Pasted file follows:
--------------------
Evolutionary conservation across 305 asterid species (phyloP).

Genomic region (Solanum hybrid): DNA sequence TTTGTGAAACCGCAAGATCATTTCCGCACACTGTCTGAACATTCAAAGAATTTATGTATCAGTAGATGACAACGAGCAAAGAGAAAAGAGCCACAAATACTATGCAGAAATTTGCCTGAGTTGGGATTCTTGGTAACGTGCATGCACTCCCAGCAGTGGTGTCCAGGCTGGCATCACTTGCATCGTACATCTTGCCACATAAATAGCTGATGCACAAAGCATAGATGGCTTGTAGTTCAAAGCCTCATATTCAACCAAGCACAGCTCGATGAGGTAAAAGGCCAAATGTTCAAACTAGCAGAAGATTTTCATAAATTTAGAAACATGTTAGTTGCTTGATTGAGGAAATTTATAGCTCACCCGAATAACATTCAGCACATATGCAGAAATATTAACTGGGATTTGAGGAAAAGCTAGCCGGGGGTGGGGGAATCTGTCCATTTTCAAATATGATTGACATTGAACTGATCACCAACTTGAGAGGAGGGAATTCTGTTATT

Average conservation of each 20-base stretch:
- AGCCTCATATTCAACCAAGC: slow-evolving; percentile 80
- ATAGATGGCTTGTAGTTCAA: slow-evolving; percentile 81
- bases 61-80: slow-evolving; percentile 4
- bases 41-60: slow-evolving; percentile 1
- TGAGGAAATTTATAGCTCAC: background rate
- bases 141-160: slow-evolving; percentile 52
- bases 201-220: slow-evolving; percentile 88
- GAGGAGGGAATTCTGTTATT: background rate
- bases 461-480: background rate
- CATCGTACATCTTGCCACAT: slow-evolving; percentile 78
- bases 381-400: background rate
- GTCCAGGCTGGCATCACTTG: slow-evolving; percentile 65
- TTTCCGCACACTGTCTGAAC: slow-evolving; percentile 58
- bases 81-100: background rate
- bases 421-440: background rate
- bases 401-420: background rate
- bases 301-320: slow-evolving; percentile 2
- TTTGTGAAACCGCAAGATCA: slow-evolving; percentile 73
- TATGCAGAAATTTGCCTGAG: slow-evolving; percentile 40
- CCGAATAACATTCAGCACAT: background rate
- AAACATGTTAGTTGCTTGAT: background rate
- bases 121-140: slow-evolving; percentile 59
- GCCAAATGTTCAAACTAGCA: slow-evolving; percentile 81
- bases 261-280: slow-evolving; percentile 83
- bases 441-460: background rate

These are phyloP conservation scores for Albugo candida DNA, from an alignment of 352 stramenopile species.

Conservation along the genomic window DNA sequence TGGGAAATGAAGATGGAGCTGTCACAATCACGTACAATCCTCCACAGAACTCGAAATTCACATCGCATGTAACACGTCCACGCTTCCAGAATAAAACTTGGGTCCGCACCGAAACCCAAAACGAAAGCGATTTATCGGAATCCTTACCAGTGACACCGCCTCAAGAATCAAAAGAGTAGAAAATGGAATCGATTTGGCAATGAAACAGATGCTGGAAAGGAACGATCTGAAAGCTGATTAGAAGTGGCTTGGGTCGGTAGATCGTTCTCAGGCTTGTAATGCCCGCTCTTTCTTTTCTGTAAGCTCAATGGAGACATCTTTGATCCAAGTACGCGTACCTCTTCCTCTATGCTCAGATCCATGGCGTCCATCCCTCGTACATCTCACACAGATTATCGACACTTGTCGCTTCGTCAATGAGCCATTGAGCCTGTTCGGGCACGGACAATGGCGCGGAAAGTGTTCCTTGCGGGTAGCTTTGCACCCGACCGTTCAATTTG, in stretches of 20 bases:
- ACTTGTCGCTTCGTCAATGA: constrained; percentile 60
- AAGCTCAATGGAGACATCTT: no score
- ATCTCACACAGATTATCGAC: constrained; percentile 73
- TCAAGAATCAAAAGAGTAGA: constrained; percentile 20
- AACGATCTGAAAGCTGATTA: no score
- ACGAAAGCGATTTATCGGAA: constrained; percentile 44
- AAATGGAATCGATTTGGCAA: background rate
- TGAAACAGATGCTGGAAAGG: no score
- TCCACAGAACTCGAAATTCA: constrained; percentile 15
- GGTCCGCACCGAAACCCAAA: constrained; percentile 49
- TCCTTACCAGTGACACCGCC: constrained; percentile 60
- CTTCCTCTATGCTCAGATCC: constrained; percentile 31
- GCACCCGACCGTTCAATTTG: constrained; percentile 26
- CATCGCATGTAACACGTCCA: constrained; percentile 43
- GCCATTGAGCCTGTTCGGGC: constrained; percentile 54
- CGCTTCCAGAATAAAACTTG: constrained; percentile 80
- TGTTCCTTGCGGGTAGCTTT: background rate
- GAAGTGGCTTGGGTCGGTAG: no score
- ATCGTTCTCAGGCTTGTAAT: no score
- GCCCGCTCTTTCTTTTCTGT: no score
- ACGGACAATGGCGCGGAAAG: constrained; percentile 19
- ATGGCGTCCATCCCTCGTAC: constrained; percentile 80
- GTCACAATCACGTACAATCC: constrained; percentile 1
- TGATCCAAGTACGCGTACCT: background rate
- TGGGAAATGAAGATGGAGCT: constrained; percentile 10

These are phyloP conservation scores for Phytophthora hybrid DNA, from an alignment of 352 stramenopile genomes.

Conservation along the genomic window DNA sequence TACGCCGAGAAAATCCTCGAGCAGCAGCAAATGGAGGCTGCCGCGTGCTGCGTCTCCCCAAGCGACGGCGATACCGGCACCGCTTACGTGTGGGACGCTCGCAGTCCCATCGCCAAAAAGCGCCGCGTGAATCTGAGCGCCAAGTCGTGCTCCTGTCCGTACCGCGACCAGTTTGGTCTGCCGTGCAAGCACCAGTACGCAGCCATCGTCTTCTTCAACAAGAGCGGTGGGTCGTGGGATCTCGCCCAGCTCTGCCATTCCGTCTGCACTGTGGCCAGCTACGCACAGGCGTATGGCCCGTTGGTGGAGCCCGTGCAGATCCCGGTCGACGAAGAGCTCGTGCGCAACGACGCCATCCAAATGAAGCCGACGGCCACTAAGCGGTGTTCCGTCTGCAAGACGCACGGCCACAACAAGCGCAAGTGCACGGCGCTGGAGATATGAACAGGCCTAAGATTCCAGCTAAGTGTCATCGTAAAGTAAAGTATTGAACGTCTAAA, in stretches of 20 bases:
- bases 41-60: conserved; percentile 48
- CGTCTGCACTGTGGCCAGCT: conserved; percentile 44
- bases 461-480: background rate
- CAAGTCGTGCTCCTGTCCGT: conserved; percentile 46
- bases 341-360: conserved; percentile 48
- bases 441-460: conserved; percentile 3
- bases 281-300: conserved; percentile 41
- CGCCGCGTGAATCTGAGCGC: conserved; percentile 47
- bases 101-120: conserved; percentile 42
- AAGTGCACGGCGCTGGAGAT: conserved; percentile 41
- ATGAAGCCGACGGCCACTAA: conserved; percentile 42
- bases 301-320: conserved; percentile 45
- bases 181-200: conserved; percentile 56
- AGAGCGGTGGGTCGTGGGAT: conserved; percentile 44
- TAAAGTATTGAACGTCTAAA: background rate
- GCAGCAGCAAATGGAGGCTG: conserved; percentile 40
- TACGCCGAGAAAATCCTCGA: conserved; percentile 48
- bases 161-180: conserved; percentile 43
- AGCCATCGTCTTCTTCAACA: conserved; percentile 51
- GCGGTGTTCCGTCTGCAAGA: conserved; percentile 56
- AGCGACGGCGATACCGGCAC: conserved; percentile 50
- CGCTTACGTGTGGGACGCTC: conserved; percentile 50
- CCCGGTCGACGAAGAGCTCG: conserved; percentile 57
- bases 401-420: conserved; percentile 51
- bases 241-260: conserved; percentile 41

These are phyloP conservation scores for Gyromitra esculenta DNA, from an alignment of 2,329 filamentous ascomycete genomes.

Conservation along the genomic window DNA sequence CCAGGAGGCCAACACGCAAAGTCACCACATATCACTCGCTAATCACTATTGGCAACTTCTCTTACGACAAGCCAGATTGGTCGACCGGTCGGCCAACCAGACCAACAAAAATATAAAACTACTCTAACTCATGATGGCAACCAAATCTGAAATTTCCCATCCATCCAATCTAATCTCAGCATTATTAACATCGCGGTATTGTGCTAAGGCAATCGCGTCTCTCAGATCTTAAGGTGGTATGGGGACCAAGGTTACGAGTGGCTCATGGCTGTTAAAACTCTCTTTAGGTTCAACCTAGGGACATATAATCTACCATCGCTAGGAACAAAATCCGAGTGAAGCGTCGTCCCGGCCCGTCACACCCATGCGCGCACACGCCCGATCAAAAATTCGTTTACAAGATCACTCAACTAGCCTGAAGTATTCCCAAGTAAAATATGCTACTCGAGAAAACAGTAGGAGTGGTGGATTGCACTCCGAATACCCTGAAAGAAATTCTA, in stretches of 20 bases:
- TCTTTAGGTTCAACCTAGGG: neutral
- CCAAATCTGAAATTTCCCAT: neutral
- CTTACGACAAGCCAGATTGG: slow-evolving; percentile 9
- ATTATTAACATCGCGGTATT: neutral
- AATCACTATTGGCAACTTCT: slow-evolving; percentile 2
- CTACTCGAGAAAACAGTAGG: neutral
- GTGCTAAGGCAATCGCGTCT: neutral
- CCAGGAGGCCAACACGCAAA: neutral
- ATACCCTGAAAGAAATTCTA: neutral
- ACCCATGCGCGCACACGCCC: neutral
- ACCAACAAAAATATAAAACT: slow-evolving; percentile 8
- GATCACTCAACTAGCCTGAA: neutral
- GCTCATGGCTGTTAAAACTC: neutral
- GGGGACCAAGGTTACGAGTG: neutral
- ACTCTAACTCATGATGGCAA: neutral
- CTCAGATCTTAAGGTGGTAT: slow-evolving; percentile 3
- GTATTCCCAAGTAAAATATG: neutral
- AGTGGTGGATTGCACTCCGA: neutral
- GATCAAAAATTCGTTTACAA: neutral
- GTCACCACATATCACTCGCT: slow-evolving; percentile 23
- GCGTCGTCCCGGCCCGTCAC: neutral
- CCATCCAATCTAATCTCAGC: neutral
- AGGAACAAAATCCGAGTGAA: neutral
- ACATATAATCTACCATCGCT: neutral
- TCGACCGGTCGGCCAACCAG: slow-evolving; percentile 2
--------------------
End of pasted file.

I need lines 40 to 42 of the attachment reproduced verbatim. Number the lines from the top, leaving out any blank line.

- GGTCCGCACCGAAACCCAAA: constrained; percentile 49
- TCCTTACCAGTGACACCGCC: constrained; percentile 60
- CTTCCTCTATGCTCAGATCC: constrained; percentile 31